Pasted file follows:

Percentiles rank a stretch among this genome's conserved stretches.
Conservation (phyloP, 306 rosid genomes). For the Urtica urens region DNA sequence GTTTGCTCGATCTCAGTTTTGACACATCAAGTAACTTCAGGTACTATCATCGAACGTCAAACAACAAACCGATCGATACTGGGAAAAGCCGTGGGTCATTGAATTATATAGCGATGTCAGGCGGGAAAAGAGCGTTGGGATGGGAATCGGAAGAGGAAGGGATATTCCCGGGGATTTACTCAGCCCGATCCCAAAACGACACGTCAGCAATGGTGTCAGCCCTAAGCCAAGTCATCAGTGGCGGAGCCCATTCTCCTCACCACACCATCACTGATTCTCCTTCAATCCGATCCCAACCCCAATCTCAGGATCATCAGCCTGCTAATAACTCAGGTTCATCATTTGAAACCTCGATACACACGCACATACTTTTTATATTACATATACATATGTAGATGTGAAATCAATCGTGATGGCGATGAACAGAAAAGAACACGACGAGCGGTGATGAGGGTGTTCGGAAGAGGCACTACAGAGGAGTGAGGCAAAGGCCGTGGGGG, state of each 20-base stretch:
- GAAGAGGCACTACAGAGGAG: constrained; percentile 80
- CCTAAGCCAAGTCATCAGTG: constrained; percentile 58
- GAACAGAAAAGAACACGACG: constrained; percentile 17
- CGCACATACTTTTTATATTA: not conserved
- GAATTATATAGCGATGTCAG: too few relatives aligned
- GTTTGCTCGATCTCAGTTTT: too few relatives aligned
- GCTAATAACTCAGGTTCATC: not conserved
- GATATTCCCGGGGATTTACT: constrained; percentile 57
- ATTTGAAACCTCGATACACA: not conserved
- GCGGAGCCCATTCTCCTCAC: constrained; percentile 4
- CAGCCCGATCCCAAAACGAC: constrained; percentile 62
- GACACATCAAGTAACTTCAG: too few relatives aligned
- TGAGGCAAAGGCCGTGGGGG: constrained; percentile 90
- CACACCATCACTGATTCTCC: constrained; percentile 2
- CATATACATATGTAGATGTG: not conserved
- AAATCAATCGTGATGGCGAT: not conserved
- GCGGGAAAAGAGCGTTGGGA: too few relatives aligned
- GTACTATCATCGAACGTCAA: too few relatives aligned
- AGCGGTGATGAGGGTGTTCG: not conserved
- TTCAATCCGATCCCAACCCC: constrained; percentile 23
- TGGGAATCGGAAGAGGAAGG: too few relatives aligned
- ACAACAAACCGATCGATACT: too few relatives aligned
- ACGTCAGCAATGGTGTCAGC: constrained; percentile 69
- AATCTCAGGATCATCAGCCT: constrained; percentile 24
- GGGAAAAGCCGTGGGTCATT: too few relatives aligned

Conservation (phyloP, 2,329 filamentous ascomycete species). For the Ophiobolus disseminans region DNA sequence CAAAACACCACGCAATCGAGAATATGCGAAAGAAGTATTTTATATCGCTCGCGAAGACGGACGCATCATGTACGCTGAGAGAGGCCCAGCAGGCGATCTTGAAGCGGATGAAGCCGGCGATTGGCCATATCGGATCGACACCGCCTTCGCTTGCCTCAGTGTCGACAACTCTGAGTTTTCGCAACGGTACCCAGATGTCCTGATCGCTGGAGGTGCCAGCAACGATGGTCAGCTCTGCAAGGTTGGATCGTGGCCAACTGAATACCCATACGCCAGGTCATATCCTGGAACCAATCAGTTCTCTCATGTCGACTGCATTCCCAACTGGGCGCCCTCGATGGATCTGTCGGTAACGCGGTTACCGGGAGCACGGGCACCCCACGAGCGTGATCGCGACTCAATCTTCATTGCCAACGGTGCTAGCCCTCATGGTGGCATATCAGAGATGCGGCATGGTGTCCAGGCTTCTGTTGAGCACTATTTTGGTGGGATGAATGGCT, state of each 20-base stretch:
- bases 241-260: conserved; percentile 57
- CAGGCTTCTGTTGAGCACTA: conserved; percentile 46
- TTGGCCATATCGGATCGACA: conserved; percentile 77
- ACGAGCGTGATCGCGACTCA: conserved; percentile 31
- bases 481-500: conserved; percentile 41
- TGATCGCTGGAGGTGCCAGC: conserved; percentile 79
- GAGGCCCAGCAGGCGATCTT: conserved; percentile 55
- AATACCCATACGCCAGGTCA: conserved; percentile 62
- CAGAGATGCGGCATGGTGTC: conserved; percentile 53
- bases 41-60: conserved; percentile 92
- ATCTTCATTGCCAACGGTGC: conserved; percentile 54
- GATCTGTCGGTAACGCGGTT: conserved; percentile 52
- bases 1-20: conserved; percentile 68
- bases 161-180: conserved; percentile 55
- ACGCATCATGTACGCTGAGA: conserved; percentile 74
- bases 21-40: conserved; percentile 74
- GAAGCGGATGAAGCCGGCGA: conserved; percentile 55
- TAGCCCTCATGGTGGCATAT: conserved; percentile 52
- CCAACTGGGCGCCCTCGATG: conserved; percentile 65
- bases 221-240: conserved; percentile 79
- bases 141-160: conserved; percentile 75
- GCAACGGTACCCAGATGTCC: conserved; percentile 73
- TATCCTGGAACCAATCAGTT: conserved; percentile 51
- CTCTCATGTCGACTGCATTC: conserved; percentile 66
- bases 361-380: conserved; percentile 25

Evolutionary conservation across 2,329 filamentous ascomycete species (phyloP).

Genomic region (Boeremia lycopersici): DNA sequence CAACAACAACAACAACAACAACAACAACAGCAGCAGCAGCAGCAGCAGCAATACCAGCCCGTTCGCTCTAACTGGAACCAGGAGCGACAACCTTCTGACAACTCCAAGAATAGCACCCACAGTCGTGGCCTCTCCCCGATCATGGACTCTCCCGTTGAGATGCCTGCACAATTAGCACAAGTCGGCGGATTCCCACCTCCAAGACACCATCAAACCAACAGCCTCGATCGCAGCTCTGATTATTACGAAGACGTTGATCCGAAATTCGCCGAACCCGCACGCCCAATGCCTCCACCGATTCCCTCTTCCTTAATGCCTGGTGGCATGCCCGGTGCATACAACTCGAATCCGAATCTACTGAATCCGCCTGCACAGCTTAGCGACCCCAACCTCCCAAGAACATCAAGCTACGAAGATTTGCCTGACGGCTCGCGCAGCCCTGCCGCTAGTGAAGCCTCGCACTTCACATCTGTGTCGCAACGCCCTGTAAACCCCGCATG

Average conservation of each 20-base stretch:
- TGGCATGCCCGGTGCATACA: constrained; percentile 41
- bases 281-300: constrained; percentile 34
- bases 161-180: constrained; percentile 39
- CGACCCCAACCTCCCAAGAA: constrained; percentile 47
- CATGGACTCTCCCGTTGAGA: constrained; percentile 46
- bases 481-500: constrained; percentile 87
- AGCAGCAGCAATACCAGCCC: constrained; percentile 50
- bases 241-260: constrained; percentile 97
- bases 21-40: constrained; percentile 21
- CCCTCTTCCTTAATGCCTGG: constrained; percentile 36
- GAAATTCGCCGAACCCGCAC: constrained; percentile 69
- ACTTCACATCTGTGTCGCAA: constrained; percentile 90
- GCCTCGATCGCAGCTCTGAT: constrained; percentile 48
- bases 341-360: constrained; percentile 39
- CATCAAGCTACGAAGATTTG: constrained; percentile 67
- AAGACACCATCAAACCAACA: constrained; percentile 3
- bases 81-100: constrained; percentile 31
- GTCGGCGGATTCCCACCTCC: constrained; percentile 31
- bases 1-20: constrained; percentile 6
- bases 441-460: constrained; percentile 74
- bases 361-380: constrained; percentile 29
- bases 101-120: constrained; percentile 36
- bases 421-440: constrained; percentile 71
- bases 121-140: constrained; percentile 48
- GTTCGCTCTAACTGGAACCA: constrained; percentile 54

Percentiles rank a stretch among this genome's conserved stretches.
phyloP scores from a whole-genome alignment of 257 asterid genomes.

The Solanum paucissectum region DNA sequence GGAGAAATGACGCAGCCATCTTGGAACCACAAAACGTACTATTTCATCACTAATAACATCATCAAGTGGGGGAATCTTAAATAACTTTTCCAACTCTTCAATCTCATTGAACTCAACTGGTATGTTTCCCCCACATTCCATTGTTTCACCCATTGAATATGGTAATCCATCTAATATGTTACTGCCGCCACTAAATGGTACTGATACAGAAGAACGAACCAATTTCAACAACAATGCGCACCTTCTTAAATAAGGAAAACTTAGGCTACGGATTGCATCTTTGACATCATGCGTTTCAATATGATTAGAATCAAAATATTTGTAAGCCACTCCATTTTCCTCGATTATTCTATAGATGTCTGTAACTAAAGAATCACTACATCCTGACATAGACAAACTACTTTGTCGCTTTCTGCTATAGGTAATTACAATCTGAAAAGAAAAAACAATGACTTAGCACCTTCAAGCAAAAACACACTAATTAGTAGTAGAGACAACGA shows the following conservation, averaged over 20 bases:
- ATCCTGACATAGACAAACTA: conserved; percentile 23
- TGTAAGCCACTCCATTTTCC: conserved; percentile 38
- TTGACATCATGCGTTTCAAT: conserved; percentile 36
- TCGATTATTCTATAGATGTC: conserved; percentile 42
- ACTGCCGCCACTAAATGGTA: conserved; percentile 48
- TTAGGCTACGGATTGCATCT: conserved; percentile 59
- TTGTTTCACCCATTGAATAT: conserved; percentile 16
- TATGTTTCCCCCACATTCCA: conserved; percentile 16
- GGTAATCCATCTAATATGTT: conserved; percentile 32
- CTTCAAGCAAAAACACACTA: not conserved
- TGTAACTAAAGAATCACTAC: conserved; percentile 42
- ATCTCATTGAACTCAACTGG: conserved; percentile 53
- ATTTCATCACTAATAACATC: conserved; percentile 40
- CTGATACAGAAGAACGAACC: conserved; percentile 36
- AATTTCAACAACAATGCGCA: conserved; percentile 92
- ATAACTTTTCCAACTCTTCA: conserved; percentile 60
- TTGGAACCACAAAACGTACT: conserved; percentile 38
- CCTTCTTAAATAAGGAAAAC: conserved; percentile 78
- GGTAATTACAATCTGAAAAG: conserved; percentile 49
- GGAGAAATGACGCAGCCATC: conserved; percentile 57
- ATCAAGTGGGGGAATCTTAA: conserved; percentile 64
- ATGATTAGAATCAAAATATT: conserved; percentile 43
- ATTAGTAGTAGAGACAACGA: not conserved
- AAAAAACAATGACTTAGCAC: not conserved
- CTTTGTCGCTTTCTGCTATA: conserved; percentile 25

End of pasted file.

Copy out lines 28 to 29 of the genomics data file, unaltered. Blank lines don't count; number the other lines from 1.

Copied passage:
Conservation (phyloP, 2,329 filamentous ascomycete species). For the Ophiobolus disseminans region DNA sequence CAAAACACCACGCAATCGAGAATATGCGAAAGAAGTATTTTATATCGCTCGCGAAGACGGACGCATCATGTACGCTGAGAGAGGCCCAGCAGGCGATCTTGAAGCGGATGAAGCCGGCGATTGGCCATATCGGATCGACACCGCCTTCGCTTGCCTCAGTGTCGACAACTCTGAGTTTTCGCAACGGTACCCAGATGTCCTGATCGCTGGAGGTGCCAGCAACGATGGTCAGCTCTGCAAGGTTGGATCGTGGCCAACTGAATACCCATACGCCAGGTCATATCCTGGAACCAATCAGTTCTCTCATGTCGACTGCATTCCCAACTGGGCGCCCTCGATGGATCTGTCGGTAACGCGGTTACCGGGAGCACGGGCACCCCACGAGCGTGATCGCGACTCAATCTTCATTGCCAACGGTGCTAGCCCTCATGGTGGCATATCAGAGATGCGGCATGGTGTCCAGGCTTCTGTTGAGCACTATTTTGGTGGGATGAATGGCT, state of each 20-base stretch:
- bases 241-260: conserved; percentile 57